BMW M5 Going in the Wrong Direction?
It’s always fun reading positive reviews on the car you own. This is especially true if you’re a BMW enthusiast and M car owner. Usually you can be confident the reviews will be glowing, and your car judged superior to the competition.
That was certainly the case back in 2000, when my E39 M5 model was first reviewed. Respected source Car & Driver called the E39 M5 “quite simply the most desirable sedan in the world at any price.” It easily surpassed the two other super sedans in the comparison test, the Mercede-Benz E55 AMG and the Jaguar XJR.
But after BMW stopped making the E39 version of the M5 in 2003, things changed. By 2007, the E60 M5 had slipped to third place in the Car & Driver comparison, beaten out by both the Audi S6 and the Mercedes-Benz E63 AMG. The E60 M5 also disappointed many would be owners due to BMW’s initial refusal to offer a manual transmission option on the car.
In the June 2012 issue of Car & Driver, history repeated itself. The new BMW F10 M5 came in third again compared to the Audi S6 and Mercedes-Benz E63 AMG. The Audi won by a fairly wide margin, despite giving up 140 HP to the M5. The full story is not posted online yet, but here’s a pdf with the test specs.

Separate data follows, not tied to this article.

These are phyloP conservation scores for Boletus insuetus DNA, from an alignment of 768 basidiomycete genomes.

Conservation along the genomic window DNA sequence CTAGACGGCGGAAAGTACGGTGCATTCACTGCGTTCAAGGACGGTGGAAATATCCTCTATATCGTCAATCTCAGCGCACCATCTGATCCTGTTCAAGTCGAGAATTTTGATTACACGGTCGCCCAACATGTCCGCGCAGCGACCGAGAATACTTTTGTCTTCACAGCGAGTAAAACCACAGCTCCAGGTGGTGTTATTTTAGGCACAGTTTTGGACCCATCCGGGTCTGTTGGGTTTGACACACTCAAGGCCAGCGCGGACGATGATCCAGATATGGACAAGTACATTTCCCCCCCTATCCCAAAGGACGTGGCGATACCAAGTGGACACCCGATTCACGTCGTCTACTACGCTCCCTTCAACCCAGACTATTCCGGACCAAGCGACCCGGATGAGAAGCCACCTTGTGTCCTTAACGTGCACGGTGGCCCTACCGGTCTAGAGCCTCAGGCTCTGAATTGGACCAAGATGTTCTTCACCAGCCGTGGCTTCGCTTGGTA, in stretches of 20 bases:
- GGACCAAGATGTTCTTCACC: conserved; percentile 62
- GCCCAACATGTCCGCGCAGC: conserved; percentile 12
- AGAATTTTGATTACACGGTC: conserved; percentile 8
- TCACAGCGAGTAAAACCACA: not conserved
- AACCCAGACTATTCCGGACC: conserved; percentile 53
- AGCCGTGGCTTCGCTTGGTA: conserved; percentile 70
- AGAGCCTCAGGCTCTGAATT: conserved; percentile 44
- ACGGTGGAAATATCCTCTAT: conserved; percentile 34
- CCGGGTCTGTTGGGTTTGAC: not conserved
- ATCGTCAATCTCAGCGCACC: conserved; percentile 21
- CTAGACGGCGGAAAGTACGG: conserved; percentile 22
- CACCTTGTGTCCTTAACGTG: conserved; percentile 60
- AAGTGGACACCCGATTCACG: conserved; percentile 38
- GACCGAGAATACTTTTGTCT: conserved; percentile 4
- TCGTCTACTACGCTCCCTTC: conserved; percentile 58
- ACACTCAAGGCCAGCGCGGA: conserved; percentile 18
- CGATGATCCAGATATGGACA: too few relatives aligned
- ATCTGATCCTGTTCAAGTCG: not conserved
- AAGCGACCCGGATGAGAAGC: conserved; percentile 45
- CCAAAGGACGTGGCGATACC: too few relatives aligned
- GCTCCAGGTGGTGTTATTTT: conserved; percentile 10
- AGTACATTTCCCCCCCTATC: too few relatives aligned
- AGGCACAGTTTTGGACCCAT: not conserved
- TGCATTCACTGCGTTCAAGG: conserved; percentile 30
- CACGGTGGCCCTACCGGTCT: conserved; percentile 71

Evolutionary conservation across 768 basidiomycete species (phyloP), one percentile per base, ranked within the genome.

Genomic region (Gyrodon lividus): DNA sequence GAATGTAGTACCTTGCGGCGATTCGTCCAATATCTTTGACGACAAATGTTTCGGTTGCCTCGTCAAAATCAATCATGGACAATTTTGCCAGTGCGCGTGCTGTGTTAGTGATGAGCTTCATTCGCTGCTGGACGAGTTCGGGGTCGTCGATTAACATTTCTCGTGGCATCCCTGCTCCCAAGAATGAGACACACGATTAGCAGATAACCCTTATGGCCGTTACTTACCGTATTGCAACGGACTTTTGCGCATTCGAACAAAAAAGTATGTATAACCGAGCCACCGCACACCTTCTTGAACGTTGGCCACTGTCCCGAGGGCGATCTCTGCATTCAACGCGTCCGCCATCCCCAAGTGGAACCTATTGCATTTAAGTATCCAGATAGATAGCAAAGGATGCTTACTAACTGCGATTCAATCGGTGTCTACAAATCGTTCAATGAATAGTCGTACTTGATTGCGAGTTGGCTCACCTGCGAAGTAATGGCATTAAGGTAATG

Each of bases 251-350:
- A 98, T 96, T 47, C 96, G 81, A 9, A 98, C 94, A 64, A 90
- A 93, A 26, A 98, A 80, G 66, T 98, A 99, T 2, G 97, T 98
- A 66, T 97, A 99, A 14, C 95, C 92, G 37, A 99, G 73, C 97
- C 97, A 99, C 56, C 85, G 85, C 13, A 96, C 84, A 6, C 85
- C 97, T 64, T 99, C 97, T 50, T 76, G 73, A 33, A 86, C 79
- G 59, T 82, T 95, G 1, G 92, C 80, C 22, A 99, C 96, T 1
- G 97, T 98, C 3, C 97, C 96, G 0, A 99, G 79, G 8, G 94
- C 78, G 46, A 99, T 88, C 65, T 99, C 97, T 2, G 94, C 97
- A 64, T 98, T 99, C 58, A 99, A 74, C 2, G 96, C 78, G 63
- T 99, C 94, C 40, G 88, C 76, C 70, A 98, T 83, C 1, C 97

So does Car & Driver have a grudge against BMW? I checked past reviews at Edmunds Inside Line, another trusted automotive source. The same pattern emerged. Here’s Edmunds reviewing the 2000 M5:
The M5 is the world’s finest sedan with stunning acceleration, eye-popping grip, anchor-imitating brakes, ballerina-like chassis dynamics, decadent luxury, and people-and-stuff moving practicality all rolled up into subtle but aggressive and purposeful-looking bodywork. At any price, this car, to take a page from a Jack Nicholson movie, is “as good as it gets.”
By 2007, Edmunds has the M5 being bested in a head to head competition with the Audi RS 4. No super sedan comparisons since then, so we don’t know about the latest models. The Edmunds review of the new M5 is very positive.
What explains this trend? There are a lot of possible reasons — the move away from normally aspirated engines, BMW’s (partly justified) fear of liability in this country and/or improvement on the part of German competitors. Others can argue about that — I’ll just enjoy all the impressive validation that my car is the best M5 of the bunch!